- Lesson 14 in the BaptistWay Press Connect360 unit “Faith Under Fire” focuses on Daniel 12:1-13.
As the book of Daniel closes, it portrays the ultimate climax of human history—the judgment of both the righteous and the wicked. Despite their present and future suffering, God’s people will shine brightly forever, while the wicked will fall in disgrace. Knowing this should be enough for Daniel, and now he must move forward with confidence in God’s protection.
Scripture tells us that in the last days (the period between the ascension of Christ and his return) tribulation for God’s people will intensify as history marches toward the final cosmic conflict. Christ himself, interestingly enough, refers to this very passage in Daniel when depicting both perilous times and his glorious return (Matthew 24:21-31). In the midst of this “distress” (v. 1), which exceeds all previous persecution (cf. Matthew 24:21), Daniel is told he should not be overwhelmed with despair because God will provide his people protection through the work of the archangel Michael. This deliverance of God’s people during a time of suffering already has been foreseen (7:25-27; 8:9-14, 24-26).
Those who are rescued have their names “written in the book” (v. 1). This “book” is referring to a registry that God himself writes—the book of life (not the book of truth found in 10:21, which describes how the epochs will unfold). Moses himself also refers to a record of heavenly citizenry: “Now Moses returned to the Lord, and said, ‘Alas, this people has committed a great sin, and they have made a god of gold for themselves. But now, if you will, forgive their sin—and if not, please blot me out from your book which you have written!” (Exodus 32:31-32; cf. Psalm 69:28; Malachi 3:16).2 Old Testament scholar John Goldingay described this book of life as “the citizen list of the true Jerusalem.”
What the New Testament says
In the New Testament, John the Apostle said there was a sad fate for those whose names were not found in this book: “And if anyone’s name was not found written in the book of life, he was thrown into the lake of fire” (Revelation 20:15). Those (Jew or Gentile) who follow the Christ—not the Antichrist—have their names recorded for safekeeping. Our resurrection—like the resurrection of Jesus—involves a bodily resurrection—“the dust of the ground will awake” (v. 2). The body itself is brought forth from the grave and infused with new life. This new body, moreover, is immortal—without end. Finally, the resurrected saints receive a great reward, while those who do not have their names in the book of life will experience grave punishment.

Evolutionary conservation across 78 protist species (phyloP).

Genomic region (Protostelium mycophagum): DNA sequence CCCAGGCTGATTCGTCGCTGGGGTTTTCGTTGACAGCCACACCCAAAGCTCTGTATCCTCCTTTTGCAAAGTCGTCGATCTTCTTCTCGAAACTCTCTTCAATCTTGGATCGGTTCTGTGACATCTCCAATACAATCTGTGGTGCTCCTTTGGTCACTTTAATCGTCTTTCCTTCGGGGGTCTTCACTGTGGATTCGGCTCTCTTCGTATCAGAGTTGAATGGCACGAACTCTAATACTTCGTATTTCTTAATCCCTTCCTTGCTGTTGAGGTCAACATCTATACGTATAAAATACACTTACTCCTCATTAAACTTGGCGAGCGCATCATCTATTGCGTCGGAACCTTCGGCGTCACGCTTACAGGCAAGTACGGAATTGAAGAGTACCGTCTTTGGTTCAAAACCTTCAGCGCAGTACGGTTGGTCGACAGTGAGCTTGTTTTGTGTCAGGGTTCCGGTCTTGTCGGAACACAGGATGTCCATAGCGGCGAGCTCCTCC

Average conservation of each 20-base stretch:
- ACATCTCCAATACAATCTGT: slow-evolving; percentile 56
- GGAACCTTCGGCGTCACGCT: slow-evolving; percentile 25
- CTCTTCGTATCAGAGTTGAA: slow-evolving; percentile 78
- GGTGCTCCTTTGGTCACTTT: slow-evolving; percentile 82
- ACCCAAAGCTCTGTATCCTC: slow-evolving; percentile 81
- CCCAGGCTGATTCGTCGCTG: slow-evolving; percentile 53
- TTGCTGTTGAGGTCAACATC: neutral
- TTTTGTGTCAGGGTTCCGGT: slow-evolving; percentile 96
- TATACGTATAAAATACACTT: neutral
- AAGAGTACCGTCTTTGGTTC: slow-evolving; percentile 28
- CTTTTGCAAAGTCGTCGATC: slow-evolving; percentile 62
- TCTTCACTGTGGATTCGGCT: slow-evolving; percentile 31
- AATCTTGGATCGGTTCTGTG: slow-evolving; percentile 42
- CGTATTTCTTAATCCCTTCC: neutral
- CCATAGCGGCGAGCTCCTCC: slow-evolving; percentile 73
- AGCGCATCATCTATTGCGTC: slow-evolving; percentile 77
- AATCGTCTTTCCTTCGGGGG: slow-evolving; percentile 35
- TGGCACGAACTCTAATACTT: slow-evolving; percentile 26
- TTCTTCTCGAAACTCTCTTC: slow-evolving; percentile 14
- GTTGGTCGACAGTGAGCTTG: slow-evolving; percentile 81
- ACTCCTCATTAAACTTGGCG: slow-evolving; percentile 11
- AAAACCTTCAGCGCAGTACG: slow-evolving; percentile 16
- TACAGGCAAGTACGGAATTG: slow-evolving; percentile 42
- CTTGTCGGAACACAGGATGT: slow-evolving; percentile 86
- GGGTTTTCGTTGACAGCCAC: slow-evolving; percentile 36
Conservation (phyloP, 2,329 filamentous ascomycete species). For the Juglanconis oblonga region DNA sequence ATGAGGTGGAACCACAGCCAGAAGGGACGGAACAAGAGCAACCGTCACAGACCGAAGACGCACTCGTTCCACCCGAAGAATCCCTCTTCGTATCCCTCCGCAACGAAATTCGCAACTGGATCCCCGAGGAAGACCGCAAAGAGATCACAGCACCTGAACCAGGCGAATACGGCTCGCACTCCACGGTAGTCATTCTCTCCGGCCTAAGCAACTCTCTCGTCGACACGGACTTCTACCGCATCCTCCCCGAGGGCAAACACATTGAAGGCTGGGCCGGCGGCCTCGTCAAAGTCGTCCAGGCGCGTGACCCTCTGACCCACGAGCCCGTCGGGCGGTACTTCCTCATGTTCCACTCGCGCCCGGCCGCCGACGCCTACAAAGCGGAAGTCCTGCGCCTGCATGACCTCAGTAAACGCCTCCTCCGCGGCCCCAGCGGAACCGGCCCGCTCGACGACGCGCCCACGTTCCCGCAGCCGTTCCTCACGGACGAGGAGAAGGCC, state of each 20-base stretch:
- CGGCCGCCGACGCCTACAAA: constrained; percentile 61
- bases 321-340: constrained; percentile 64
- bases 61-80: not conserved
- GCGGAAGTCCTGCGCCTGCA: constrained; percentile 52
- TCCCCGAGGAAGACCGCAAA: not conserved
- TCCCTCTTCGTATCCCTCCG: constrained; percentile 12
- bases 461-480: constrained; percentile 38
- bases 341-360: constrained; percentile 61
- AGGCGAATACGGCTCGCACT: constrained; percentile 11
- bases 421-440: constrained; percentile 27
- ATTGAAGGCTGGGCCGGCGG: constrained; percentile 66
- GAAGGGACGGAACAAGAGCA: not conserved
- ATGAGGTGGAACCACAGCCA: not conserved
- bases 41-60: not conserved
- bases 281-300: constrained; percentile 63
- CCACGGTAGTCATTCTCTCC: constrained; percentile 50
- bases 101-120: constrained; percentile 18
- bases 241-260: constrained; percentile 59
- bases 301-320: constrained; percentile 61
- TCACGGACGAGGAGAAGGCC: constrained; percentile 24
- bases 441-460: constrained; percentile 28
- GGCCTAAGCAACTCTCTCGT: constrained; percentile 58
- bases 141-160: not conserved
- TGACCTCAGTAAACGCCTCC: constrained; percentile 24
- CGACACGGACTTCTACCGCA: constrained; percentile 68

The book of Daniel prophetically presents a New Testament position concerning humankind’s ultimate judgment, asserting there will be vindication and reward for those who are righteous through Christ and punishment for those persist in their rebellion (Matthew 25:31-33; John 5:28-29; Acts 24:14-15; 2 Corinthians 5:10; Hebrews 9:27; Revelation 20:11-15).
Those who experience resurrection to life, “those who have insight,” will shine brightly like the brightness of the expanse of the heavens. Believers, moreover, not only are spiritually wise themselves, but also lead others through their life and witness. The saints are further described as shining “like the stars forever and ever.” This imagery mirrors Daniel’s previous use of stars as a figure for the saints (8:10). Did Christ himself not later say, “The righteous will shine like the sun in the kingdom of their father” (Matthew 13:43)? While the time of tribulation will finally pass, our illuminated, blessed state will continue for ever and ever.
In some ways, chapter 12 is not simply a summary of this particular vision, but of the whole book of Daniel. At the end of all the cosmic visions and angelic visitations, Daniel is told to “go his way.” Like Daniel, we, too, can now go our way, having confidence that God is in control. Nations rise and fall; kings come and go; but God is bringing history to its ultimate end. This cosmic climax involves both the defeat of all that is evil—so often personified in Daniel in the actions of Antiochus—and the resurrection of God’s people to everlasting life. The book is sealed (v. 4), and now, as we wait with Daniel, we ponder, “How long will it be?” (v. 6).
Based on commentary written by Howard Batson, pastor of First Baptist Church in Amarillo, as condensed by Stan Granberry, marketing coordinator for BaptistWay Press.
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